On the Benefits of Status Flexibility

Many are concerned about the monuments of the West and the East—to know who built them. For my part, I should like to know who in those days did not build them—who were above such trifling.

Henry David Thoreau, Walden

One underrated virtue is the concept of status flexibility.

So much of American society is obsessed with spending every spare minute of life clawing the way to the top of whatever ladder you might find yourself on.

Sometimes, relative status matters. But not always. Though you won’t hear many people talk about it, sometimes you can actually improve the quality of your life by playing lower status roles.

Consider the concept of the first follower, as espoused and explained by Derek Sivers:

By attaching one’s self to a higher status person as a follower, rather than trying to be a leader, you can raise your own status. This is the basic principle behind finding a good mentor, finding a Ph.D advisor, or brown-nosing any high profile member of your community. In many ways, it’s easier to ride the coattails of someone who already has prestige than to try to achieve prestige directly.

Further, by playing the low status role in your initial conversations with new people you meet, you can raise your status long term. This is a critical subtext in the book How to Win Friends and Influence People, by Dale Carnegie, perhaps the most important self-help book of all time.

Here are the key tenets of that book:

  • Become genuinely interested in other people
  • Smile
  • Remember a person’s name
  • Be a good listener
  • Be wiser than other people if you can; but do not tell them so
  • To be interesting, be interested
  • Ask questions that other persons will enjoy answering
  • Talk in terms of other people’s interests
  • Make the other person feel important

In sum, play a role that temporarily increases your neighbor’s status, rather than worrying about your own, ,and you can reap rewards (or you can just have friends who enjoy your company).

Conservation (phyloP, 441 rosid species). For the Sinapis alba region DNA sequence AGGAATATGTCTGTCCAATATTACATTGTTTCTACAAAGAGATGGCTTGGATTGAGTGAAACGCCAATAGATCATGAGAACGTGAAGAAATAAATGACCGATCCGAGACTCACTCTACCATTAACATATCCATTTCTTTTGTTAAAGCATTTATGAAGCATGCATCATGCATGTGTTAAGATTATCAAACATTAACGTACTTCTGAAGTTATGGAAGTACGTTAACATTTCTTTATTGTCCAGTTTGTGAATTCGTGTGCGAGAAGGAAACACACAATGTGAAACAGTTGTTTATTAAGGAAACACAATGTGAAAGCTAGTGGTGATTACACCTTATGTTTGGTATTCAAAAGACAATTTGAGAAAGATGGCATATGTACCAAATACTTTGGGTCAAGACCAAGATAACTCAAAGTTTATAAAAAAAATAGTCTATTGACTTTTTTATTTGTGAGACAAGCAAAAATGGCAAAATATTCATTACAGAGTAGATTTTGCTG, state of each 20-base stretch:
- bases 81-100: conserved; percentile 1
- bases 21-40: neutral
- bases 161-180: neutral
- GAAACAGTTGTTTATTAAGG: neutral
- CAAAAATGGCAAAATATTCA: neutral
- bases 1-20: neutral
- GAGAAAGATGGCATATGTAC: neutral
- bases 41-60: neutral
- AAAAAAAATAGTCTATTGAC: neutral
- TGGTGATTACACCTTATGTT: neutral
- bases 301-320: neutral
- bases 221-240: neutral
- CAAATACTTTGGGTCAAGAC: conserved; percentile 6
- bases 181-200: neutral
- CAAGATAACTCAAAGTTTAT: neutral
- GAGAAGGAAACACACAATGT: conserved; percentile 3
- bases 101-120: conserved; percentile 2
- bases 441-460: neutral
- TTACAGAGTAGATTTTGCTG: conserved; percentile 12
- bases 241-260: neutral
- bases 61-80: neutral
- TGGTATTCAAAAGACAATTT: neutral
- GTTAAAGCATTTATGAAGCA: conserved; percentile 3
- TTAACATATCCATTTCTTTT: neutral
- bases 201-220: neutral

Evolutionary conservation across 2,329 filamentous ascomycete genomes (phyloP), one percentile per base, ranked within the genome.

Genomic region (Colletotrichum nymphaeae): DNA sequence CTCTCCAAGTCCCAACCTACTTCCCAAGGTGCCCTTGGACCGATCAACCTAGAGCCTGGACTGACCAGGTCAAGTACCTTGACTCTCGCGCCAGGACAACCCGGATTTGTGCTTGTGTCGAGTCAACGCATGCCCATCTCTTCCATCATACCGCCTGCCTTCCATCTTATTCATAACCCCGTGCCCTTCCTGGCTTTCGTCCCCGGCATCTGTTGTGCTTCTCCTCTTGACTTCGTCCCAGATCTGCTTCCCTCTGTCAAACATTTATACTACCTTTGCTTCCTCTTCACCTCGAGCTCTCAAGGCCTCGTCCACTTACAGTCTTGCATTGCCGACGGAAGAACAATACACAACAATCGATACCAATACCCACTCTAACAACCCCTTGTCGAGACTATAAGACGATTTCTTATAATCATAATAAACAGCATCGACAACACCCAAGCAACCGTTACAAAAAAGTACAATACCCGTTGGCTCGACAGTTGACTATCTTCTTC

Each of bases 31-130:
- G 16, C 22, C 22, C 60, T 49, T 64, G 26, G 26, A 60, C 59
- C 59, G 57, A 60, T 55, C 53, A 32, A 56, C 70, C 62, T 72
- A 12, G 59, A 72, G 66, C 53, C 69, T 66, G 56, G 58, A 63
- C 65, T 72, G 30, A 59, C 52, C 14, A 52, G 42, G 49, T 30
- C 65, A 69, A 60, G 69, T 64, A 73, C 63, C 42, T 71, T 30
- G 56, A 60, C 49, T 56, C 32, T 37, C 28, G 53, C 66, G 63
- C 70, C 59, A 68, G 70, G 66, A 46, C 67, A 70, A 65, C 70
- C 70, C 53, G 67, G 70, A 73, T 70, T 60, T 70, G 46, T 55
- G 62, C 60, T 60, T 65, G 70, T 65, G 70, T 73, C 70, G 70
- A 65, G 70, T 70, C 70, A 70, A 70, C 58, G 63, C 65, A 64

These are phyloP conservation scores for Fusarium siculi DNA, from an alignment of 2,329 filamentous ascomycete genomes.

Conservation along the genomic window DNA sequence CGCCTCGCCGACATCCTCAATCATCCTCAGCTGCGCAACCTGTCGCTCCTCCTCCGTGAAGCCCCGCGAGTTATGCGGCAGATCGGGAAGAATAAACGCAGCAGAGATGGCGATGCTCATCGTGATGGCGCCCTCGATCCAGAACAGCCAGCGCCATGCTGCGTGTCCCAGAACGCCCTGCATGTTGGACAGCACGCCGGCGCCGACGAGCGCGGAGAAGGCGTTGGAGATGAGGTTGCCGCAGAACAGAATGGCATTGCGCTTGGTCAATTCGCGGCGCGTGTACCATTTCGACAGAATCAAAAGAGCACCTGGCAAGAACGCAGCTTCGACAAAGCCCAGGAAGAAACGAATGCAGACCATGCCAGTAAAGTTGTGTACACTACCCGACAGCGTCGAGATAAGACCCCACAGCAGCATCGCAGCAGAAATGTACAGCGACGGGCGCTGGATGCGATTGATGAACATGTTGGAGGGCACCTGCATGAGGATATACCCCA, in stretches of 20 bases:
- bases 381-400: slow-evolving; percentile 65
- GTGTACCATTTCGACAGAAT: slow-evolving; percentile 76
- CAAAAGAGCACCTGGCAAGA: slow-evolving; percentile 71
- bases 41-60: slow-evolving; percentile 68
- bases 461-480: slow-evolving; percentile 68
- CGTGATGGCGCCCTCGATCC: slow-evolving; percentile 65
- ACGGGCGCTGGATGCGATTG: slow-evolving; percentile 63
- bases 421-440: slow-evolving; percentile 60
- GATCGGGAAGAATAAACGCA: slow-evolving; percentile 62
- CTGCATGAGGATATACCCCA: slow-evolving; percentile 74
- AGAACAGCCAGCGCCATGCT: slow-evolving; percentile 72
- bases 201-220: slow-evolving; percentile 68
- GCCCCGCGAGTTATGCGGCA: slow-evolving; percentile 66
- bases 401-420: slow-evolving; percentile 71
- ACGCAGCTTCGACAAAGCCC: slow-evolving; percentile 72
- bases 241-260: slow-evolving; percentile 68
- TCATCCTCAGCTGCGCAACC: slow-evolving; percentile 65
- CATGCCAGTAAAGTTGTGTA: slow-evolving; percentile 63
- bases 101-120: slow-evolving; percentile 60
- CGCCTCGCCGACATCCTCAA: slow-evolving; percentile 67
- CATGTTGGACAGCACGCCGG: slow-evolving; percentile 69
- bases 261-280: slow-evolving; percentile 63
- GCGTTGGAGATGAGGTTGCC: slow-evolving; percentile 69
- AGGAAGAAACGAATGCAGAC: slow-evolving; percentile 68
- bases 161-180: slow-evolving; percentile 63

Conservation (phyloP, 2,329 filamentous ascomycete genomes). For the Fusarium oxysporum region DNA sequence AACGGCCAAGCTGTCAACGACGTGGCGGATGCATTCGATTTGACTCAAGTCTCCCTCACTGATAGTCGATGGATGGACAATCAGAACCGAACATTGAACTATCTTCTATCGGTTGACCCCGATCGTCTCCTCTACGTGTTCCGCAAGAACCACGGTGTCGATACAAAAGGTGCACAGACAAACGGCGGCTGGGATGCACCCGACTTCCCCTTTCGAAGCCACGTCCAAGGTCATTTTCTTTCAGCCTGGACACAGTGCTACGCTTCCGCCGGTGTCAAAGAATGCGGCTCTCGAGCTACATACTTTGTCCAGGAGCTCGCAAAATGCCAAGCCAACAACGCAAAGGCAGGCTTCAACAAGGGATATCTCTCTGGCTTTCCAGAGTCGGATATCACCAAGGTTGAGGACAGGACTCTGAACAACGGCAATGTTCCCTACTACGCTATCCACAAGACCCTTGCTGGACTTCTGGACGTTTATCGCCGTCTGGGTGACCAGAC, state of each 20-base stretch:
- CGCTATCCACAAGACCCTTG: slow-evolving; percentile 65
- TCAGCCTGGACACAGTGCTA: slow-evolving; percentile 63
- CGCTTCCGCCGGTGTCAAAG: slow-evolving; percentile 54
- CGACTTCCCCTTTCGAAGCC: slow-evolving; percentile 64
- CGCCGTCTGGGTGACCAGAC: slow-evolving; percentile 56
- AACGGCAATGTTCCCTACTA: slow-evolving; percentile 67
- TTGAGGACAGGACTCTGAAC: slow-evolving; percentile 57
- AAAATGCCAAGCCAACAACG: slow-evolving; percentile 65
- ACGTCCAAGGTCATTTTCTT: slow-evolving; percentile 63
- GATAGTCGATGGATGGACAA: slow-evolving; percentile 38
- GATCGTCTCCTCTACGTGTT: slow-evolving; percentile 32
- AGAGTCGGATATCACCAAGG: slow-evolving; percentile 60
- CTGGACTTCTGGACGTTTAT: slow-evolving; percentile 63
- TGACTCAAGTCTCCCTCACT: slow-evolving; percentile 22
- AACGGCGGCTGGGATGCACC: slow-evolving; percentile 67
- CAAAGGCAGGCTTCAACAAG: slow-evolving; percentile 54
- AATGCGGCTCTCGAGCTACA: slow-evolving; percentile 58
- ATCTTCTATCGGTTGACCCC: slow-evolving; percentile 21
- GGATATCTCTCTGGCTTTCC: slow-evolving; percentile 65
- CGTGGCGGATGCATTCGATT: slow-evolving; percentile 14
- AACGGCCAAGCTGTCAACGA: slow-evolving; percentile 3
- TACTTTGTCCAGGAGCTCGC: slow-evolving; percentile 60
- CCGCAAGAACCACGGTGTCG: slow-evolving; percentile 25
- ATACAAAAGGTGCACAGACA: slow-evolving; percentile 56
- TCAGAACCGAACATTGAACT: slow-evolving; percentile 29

And though obvious, it’s worth mentioning: It’s easier to play low status roles than it is to play high status ones. If everyone tries to go through the door first, there will be logjam at the entrance. Best to open the door for your neighbor instead. You avoid the rush, and you be considerate while you’re doing it.

This may sound a touch cynical, but consciously deferring to others—and being content deferring to others—in most situations is among the most prosocial things you can do. Most of society’s conflicts arise when two or more people are clamoring for status. Avoid needlessly clamoring for high status when it doesn’t matter and you avoid many conflicts.

Of course, most of us  have a desire to play the hero at least some of the time. But the savviest are careful about picking their battles.

Trying to be a leader all of the time is a guaranteed path to  stress and turmoil. Every society needs people who will play roles of modest status most of the time for it to continue to function. Not only is that rational, but it’s totally healthy. Whether you’re ultimately looking to angle for higher status in your preferred field, just looking to fly under the radar, or even if you just want to live a life of peace, consciously accepting a flexible stance on status is an effective strategy to get there.